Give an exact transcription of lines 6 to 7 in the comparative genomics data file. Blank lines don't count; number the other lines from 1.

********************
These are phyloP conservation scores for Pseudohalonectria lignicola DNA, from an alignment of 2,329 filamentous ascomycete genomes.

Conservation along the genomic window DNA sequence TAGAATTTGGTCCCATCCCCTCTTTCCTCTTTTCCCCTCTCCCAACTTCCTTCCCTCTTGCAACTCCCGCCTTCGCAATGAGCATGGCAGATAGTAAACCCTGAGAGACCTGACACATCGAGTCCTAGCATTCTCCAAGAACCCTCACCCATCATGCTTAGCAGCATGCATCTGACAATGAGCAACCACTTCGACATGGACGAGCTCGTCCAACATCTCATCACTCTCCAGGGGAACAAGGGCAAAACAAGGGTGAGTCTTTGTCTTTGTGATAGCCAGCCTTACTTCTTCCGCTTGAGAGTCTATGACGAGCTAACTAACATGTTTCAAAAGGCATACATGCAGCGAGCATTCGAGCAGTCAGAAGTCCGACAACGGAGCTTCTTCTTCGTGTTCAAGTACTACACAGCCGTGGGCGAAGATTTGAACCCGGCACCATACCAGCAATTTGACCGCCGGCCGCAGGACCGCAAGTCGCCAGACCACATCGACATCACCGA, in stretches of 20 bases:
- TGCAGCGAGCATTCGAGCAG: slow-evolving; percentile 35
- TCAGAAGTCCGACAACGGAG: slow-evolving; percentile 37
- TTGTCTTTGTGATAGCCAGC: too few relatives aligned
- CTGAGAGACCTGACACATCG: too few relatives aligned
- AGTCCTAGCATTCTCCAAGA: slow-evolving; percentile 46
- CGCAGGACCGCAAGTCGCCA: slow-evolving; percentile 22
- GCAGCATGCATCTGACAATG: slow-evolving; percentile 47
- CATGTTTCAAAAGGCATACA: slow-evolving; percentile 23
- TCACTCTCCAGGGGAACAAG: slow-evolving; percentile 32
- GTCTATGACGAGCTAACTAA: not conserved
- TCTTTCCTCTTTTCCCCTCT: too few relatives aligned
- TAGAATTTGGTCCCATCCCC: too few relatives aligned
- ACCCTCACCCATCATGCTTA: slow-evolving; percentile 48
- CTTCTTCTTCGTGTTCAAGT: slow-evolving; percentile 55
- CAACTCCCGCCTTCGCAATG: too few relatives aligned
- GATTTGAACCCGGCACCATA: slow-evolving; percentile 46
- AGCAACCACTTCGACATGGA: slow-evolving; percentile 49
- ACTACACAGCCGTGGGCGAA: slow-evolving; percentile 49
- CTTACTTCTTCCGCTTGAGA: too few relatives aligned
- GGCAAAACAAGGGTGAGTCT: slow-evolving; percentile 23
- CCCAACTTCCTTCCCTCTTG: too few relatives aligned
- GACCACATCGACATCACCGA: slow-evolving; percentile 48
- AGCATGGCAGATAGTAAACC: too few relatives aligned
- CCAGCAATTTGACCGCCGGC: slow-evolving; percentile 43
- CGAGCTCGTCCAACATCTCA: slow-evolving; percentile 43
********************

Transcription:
- CTGAGAGACCTGACACATCG: too few relatives aligned
- AGTCCTAGCATTCTCCAAGA: slow-evolving; percentile 46